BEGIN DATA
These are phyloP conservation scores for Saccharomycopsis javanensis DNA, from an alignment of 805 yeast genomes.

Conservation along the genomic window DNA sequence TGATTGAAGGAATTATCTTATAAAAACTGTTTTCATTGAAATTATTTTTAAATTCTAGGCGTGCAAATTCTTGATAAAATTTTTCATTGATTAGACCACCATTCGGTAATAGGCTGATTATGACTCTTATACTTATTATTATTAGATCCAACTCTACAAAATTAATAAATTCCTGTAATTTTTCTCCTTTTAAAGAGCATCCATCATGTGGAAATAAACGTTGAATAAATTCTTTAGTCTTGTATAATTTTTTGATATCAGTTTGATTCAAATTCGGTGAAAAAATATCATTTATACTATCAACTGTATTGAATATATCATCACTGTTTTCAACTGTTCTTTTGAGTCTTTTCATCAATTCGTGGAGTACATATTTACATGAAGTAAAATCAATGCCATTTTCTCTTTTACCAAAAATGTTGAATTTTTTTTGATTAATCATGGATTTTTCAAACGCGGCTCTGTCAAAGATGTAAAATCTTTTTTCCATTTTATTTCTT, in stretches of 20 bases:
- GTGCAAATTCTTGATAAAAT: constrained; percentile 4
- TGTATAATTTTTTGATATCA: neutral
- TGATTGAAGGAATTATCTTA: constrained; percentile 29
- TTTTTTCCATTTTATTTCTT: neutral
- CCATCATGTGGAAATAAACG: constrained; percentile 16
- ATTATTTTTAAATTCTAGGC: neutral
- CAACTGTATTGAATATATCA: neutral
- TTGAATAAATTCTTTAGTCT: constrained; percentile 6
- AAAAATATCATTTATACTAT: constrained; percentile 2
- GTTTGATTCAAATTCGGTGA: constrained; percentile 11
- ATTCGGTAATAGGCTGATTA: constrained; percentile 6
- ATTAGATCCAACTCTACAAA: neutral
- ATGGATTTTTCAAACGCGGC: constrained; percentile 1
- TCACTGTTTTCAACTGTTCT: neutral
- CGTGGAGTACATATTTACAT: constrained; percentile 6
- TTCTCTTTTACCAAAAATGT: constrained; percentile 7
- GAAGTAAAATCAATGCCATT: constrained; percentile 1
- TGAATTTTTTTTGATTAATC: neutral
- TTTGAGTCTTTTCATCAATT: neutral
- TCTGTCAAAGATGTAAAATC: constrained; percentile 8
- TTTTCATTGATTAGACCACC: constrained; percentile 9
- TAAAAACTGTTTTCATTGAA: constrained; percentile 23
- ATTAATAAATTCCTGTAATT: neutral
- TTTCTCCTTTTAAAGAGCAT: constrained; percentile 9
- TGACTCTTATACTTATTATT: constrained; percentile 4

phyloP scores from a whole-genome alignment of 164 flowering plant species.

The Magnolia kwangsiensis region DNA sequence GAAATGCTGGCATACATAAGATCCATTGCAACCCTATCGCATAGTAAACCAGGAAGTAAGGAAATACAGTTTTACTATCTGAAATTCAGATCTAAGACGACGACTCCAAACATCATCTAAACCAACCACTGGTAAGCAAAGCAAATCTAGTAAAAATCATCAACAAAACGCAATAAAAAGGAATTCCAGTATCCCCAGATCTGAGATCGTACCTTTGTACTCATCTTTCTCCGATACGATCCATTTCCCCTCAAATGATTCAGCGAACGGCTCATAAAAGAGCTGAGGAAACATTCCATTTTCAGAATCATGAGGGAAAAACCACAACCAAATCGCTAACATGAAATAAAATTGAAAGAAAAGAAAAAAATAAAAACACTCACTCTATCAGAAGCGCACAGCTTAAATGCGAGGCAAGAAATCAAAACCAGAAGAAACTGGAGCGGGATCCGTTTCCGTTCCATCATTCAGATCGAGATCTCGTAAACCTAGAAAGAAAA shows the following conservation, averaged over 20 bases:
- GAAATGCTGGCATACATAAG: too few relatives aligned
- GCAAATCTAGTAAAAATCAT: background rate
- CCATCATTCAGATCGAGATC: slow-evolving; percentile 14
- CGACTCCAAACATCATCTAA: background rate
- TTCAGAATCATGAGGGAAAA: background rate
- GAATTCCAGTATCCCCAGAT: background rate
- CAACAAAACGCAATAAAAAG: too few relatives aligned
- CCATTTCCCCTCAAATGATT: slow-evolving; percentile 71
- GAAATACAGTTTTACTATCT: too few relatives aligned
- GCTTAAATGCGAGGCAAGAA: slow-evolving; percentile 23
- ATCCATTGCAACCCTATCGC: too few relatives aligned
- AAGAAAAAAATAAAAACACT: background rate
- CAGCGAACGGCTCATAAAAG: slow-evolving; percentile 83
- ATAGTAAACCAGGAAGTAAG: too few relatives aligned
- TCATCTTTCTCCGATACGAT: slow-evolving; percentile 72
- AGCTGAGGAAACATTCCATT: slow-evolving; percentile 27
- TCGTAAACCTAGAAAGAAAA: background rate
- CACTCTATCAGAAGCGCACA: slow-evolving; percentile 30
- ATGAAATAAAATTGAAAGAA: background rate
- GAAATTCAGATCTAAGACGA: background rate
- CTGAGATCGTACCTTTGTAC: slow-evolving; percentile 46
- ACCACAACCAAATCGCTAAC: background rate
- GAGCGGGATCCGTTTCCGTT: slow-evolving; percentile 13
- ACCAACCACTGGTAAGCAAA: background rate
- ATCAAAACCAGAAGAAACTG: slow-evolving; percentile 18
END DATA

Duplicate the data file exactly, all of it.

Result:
These are phyloP conservation scores for Saccharomycopsis javanensis DNA, from an alignment of 805 yeast genomes.

Conservation along the genomic window DNA sequence TGATTGAAGGAATTATCTTATAAAAACTGTTTTCATTGAAATTATTTTTAAATTCTAGGCGTGCAAATTCTTGATAAAATTTTTCATTGATTAGACCACCATTCGGTAATAGGCTGATTATGACTCTTATACTTATTATTATTAGATCCAACTCTACAAAATTAATAAATTCCTGTAATTTTTCTCCTTTTAAAGAGCATCCATCATGTGGAAATAAACGTTGAATAAATTCTTTAGTCTTGTATAATTTTTTGATATCAGTTTGATTCAAATTCGGTGAAAAAATATCATTTATACTATCAACTGTATTGAATATATCATCACTGTTTTCAACTGTTCTTTTGAGTCTTTTCATCAATTCGTGGAGTACATATTTACATGAAGTAAAATCAATGCCATTTTCTCTTTTACCAAAAATGTTGAATTTTTTTTGATTAATCATGGATTTTTCAAACGCGGCTCTGTCAAAGATGTAAAATCTTTTTTCCATTTTATTTCTT, in stretches of 20 bases:
- GTGCAAATTCTTGATAAAAT: constrained; percentile 4
- TGTATAATTTTTTGATATCA: neutral
- TGATTGAAGGAATTATCTTA: constrained; percentile 29
- TTTTTTCCATTTTATTTCTT: neutral
- CCATCATGTGGAAATAAACG: constrained; percentile 16
- ATTATTTTTAAATTCTAGGC: neutral
- CAACTGTATTGAATATATCA: neutral
- TTGAATAAATTCTTTAGTCT: constrained; percentile 6
- AAAAATATCATTTATACTAT: constrained; percentile 2
- GTTTGATTCAAATTCGGTGA: constrained; percentile 11
- ATTCGGTAATAGGCTGATTA: constrained; percentile 6
- ATTAGATCCAACTCTACAAA: neutral
- ATGGATTTTTCAAACGCGGC: constrained; percentile 1
- TCACTGTTTTCAACTGTTCT: neutral
- CGTGGAGTACATATTTACAT: constrained; percentile 6
- TTCTCTTTTACCAAAAATGT: constrained; percentile 7
- GAAGTAAAATCAATGCCATT: constrained; percentile 1
- TGAATTTTTTTTGATTAATC: neutral
- TTTGAGTCTTTTCATCAATT: neutral
- TCTGTCAAAGATGTAAAATC: constrained; percentile 8
- TTTTCATTGATTAGACCACC: constrained; percentile 9
- TAAAAACTGTTTTCATTGAA: constrained; percentile 23
- ATTAATAAATTCCTGTAATT: neutral
- TTTCTCCTTTTAAAGAGCAT: constrained; percentile 9
- TGACTCTTATACTTATTATT: constrained; percentile 4

phyloP scores from a whole-genome alignment of 164 flowering plant species.

The Magnolia kwangsiensis region DNA sequence GAAATGCTGGCATACATAAGATCCATTGCAACCCTATCGCATAGTAAACCAGGAAGTAAGGAAATACAGTTTTACTATCTGAAATTCAGATCTAAGACGACGACTCCAAACATCATCTAAACCAACCACTGGTAAGCAAAGCAAATCTAGTAAAAATCATCAACAAAACGCAATAAAAAGGAATTCCAGTATCCCCAGATCTGAGATCGTACCTTTGTACTCATCTTTCTCCGATACGATCCATTTCCCCTCAAATGATTCAGCGAACGGCTCATAAAAGAGCTGAGGAAACATTCCATTTTCAGAATCATGAGGGAAAAACCACAACCAAATCGCTAACATGAAATAAAATTGAAAGAAAAGAAAAAAATAAAAACACTCACTCTATCAGAAGCGCACAGCTTAAATGCGAGGCAAGAAATCAAAACCAGAAGAAACTGGAGCGGGATCCGTTTCCGTTCCATCATTCAGATCGAGATCTCGTAAACCTAGAAAGAAAA shows the following conservation, averaged over 20 bases:
- GAAATGCTGGCATACATAAG: too few relatives aligned
- GCAAATCTAGTAAAAATCAT: background rate
- CCATCATTCAGATCGAGATC: slow-evolving; percentile 14
- CGACTCCAAACATCATCTAA: background rate
- TTCAGAATCATGAGGGAAAA: background rate
- GAATTCCAGTATCCCCAGAT: background rate
- CAACAAAACGCAATAAAAAG: too few relatives aligned
- CCATTTCCCCTCAAATGATT: slow-evolving; percentile 71
- GAAATACAGTTTTACTATCT: too few relatives aligned
- GCTTAAATGCGAGGCAAGAA: slow-evolving; percentile 23
- ATCCATTGCAACCCTATCGC: too few relatives aligned
- AAGAAAAAAATAAAAACACT: background rate
- CAGCGAACGGCTCATAAAAG: slow-evolving; percentile 83
- ATAGTAAACCAGGAAGTAAG: too few relatives aligned
- TCATCTTTCTCCGATACGAT: slow-evolving; percentile 72
- AGCTGAGGAAACATTCCATT: slow-evolving; percentile 27
- TCGTAAACCTAGAAAGAAAA: background rate
- CACTCTATCAGAAGCGCACA: slow-evolving; percentile 30
- ATGAAATAAAATTGAAAGAA: background rate
- GAAATTCAGATCTAAGACGA: background rate
- CTGAGATCGTACCTTTGTAC: slow-evolving; percentile 46
- ACCACAACCAAATCGCTAAC: background rate
- GAGCGGGATCCGTTTCCGTT: slow-evolving; percentile 13
- ACCAACCACTGGTAAGCAAA: background rate
- ATCAAAACCAGAAGAAACTG: slow-evolving; percentile 18